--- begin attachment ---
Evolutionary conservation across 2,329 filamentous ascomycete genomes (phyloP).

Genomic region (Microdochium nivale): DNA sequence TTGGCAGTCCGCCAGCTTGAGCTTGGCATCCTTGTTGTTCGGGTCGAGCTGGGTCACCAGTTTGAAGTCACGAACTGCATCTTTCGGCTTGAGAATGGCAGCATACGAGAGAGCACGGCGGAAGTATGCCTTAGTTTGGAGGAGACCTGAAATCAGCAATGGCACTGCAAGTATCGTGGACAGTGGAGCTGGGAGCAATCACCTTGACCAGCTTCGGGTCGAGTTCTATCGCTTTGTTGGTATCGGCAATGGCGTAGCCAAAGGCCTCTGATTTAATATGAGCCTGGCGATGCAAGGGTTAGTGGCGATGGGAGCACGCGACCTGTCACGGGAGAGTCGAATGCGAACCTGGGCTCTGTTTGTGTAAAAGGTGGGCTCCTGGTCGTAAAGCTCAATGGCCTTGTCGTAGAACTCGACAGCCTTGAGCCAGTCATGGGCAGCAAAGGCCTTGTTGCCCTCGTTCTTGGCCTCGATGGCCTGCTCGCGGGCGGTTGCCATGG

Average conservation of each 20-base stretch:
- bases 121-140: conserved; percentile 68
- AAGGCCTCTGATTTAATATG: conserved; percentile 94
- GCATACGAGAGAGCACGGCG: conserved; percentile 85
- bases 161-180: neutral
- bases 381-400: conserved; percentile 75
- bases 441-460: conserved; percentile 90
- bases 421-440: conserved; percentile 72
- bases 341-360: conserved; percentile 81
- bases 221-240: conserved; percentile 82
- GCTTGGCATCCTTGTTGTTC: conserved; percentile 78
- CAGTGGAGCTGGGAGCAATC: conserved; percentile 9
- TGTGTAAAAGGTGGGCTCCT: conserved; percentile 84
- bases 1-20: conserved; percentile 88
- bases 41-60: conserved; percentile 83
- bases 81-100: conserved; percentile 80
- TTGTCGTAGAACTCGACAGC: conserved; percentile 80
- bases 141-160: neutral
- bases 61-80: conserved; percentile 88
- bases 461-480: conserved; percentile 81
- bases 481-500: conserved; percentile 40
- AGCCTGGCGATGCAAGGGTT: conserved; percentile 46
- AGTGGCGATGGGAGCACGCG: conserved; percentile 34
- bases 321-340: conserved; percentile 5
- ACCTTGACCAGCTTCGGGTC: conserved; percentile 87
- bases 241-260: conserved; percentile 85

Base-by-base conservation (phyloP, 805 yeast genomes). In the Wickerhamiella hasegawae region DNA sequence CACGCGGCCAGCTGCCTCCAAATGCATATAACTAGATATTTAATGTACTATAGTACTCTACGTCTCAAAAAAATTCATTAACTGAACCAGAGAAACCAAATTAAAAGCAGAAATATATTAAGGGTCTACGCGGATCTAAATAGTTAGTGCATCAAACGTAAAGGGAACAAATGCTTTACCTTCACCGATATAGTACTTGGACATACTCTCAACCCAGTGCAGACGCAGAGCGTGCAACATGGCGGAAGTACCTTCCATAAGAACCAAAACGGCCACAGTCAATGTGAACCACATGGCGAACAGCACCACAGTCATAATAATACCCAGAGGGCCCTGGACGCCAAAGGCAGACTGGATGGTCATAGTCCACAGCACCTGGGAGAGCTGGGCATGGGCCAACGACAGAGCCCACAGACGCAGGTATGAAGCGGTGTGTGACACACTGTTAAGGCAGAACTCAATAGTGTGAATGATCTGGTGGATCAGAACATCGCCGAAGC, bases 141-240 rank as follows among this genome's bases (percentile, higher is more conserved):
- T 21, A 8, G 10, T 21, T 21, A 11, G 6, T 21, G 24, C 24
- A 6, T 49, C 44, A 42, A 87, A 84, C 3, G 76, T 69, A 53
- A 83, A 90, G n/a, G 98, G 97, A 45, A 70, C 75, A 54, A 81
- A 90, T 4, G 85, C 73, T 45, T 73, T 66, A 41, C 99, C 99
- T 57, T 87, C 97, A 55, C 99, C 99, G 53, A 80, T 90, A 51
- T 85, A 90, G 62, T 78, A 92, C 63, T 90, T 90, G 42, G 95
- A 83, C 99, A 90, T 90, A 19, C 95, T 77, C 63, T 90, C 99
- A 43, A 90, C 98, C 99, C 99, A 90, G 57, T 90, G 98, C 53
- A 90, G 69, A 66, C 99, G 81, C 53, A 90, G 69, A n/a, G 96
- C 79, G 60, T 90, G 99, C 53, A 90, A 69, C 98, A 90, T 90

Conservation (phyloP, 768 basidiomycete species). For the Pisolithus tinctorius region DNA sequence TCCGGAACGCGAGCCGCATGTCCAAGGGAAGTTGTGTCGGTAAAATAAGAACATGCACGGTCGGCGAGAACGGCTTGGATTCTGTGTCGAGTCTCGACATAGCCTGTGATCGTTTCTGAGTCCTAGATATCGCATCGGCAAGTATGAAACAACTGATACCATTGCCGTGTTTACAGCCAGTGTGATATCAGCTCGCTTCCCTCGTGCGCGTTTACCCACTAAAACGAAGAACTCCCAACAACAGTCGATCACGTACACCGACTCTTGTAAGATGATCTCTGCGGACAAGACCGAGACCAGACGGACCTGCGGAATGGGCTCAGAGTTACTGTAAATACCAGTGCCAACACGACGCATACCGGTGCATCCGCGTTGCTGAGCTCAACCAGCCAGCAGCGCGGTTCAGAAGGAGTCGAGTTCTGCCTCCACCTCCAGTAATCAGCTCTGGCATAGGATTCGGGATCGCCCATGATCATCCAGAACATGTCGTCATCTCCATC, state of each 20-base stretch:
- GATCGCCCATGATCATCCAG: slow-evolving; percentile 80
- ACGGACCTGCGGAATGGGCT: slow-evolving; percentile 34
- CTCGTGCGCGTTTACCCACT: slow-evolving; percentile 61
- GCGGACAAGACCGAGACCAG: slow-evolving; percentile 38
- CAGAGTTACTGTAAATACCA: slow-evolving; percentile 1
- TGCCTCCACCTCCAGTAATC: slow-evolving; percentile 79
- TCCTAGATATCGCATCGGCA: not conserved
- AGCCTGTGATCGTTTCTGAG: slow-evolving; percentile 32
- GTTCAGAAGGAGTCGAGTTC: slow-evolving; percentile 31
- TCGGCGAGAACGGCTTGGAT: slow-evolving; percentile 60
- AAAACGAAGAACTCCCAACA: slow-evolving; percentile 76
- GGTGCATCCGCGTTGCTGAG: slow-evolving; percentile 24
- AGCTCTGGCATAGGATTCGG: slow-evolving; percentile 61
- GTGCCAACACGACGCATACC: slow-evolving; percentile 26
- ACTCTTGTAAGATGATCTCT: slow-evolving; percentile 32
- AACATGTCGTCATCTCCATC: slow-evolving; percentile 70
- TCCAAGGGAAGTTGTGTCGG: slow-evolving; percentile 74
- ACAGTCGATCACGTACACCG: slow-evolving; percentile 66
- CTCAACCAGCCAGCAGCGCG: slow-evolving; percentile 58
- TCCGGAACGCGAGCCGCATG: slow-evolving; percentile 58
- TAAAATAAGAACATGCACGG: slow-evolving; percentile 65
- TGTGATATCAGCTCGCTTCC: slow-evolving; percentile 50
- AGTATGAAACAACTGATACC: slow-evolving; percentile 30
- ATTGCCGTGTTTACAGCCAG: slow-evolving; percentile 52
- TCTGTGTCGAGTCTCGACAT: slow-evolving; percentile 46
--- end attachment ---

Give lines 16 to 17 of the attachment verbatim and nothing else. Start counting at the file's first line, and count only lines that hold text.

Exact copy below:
- bases 1-20: conserved; percentile 88
- bases 41-60: conserved; percentile 83